As her coworkers left the office, Justine reveled in her luck. After initial Butler’s visit, Major Worth worked late. Also, he hovered around the files as if protecting them, allowing her no chance to make the copies Jovanovich wanted. After Worth announced he would leave early today for his wife’s birthday, Justine now had her chance to follow through. She felt slightly guilty using her invitation with Ross to get this chance. But this guaranteed no problems with the curfew, and perhaps an opportunity to spend a pleasant evening.
After locking the office’s outside door, she removed the tiny camera from her bag. Once she retrieved the files she needed, she placed them on her desk. Beneath the desk lamp, she snapped each page twice as instructed. Finished, she slipped the camera inside her purse before returning the files to their proper locations.
After locking up the office for the night, she climbed the stairs to Ross’s office. Inside, Ross stood before the wall in his full-dress uniform as a small man sketched on a large canvas.
Ross remained still, trailing her with his eyes as she entered. Justine stepped behind the artist, peered over his shoulder. “You are having a portrait made?”
Zwolf’s head snapped around, his eyes opened wide as he peered up at her.
She squeezed his shoulder. “You are quite skillful.”
Ross moved away from the wall, “I guess we’re finished for the night, Zwolf.” Ross joined Justine in her study of the canvas. “It’s for my parent’s anniversary.”
“It’s late can I give you a ride?” Ross said to Zwolf, who continued to stare at Justine, “I am sure that will be all right with the young lady.”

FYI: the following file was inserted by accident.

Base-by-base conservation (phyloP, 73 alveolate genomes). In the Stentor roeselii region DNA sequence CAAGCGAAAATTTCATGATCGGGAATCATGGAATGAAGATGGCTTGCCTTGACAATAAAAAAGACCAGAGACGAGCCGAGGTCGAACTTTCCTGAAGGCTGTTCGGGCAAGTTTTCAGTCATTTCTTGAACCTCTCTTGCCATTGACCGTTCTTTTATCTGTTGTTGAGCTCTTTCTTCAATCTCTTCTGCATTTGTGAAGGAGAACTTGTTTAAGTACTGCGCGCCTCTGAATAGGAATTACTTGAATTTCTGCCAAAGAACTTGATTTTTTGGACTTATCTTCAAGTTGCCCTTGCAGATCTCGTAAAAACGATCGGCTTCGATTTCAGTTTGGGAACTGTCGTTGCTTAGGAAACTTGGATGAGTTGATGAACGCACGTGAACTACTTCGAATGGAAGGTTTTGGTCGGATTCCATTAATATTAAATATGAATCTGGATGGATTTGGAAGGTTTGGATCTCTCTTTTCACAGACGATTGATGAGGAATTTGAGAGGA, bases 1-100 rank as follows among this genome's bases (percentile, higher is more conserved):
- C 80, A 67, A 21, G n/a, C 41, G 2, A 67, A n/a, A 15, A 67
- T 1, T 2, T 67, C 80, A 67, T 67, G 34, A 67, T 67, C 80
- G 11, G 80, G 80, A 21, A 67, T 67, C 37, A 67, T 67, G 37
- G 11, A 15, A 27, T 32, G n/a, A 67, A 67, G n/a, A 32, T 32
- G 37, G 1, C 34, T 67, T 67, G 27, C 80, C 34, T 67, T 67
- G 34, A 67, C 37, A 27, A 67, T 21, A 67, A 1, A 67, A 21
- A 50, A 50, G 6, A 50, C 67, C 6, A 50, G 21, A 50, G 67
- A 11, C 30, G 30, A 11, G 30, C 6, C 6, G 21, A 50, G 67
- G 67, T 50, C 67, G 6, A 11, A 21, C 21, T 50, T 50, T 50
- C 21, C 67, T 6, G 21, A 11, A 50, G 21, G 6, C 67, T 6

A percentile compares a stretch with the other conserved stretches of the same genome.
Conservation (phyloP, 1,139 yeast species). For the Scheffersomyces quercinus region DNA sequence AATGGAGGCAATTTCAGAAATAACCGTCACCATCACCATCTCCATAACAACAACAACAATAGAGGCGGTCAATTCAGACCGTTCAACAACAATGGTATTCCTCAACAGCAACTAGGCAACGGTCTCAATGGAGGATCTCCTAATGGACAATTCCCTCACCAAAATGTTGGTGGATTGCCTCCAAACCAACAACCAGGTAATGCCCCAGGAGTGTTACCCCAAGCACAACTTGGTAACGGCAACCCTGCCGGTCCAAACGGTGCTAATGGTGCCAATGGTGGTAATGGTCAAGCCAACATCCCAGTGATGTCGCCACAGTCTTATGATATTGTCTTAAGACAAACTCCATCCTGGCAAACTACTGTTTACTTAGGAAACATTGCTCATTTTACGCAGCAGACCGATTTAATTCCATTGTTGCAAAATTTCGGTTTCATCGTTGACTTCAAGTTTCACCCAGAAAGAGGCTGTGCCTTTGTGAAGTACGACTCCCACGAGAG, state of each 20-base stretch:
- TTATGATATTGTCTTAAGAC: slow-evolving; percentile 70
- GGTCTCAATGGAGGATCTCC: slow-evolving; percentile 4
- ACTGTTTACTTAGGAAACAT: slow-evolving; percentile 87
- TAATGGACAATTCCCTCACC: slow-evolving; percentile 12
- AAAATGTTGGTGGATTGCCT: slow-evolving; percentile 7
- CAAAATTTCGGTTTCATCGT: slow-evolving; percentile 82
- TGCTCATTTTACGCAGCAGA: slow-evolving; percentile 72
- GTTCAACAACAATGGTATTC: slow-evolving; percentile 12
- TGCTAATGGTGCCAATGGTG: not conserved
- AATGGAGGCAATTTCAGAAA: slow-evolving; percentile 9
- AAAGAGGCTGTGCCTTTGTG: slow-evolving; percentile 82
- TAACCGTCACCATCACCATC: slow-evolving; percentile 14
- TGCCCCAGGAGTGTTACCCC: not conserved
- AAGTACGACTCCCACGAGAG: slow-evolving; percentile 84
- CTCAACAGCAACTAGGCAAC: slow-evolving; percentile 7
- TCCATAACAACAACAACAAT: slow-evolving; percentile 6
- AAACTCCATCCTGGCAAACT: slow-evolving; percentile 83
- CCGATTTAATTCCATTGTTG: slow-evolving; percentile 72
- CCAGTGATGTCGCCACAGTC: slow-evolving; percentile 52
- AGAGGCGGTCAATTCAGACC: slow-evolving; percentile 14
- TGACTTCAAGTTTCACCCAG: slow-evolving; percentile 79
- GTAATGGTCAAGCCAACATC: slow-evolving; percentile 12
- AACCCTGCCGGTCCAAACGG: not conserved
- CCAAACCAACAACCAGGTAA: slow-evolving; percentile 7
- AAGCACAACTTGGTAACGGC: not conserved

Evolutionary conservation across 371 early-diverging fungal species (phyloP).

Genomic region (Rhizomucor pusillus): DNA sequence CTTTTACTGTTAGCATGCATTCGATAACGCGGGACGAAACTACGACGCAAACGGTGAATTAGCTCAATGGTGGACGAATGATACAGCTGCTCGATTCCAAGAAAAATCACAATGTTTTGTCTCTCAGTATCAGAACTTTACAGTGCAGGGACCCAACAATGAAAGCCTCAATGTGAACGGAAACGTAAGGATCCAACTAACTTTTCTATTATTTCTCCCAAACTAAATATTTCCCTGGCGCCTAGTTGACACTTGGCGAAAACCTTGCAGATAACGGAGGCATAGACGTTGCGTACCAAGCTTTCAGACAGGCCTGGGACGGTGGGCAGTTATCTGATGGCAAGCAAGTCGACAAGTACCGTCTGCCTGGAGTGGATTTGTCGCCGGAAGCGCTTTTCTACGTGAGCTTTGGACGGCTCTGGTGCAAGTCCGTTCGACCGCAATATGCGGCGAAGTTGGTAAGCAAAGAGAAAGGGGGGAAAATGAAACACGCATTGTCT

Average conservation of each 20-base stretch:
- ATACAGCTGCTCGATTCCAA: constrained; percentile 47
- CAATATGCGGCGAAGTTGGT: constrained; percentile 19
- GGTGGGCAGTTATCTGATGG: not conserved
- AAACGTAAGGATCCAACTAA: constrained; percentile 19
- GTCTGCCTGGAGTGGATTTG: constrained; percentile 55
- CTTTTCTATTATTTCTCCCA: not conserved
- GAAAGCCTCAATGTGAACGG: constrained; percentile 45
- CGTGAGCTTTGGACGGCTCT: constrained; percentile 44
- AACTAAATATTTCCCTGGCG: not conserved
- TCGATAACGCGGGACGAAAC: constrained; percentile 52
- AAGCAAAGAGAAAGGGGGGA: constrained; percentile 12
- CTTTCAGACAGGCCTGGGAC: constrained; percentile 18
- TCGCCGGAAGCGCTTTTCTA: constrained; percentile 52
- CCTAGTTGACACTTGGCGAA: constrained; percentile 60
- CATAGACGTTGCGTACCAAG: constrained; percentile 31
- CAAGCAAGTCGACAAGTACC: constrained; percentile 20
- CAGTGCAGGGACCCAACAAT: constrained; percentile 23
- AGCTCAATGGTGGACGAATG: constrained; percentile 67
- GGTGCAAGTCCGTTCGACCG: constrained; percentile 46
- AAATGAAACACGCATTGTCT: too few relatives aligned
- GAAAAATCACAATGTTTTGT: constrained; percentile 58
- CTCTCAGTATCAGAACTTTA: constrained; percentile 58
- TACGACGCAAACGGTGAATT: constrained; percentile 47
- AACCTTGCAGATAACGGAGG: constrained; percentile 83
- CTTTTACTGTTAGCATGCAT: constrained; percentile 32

“That would be most kind,” Zwolf packed up his drawing supplies. “Let me just gather up my things, and I will be ready to go. I worried about making it home before curfew.”
After they left Zwolf at his apartment, they drove through the darkened streets. Justine leaned close to Ross. “What a strange little man. You know his name in German means twelve, and his last name means seventeen.”
Ross then told her about how he had met Zwolf in the camp. He also told her about how he and his friend Willi had come up with his name.
When he finished, she sighed. “The story seems funny, but so sad. The Nazis harmed so many. I knew they killed the insane and feebleminded, but not about the homosexuals. How long will it take to heal all the wounds?”
“My guess? It’ll continue even after they rebuild these buildings. In fact, the world might never recover. I mean, it was not just the people harmed in the camps. Think about all the children growing up orphaned or with parents damaged by the war. The effects on their lives and the lives of their children. Will it ever stop?”
“Maybe we can make it stop,” She moved closer, took his arm while snuggling closer. She chuckled as the Jeep swerved. “It is chilly. I hope I am not distracting you too much to drive.”
The Jeep swerved slightly again as he put his arm around her shoulder to draw her close. Then again, as she placed her hand on his thigh.
As they stopped outside her door, Ross turned to her. Their faces so close she could taste his breath. Their lips met, tentative, gentle, then fierce and penetrating. The Jeep lurched forward as Ross’s foot slipped from the clutch, breaking their embrace. Both giggling.
After removing the distributor cap, they climbed her stairs arm and arm with the gas sloshing in the can Ross carried.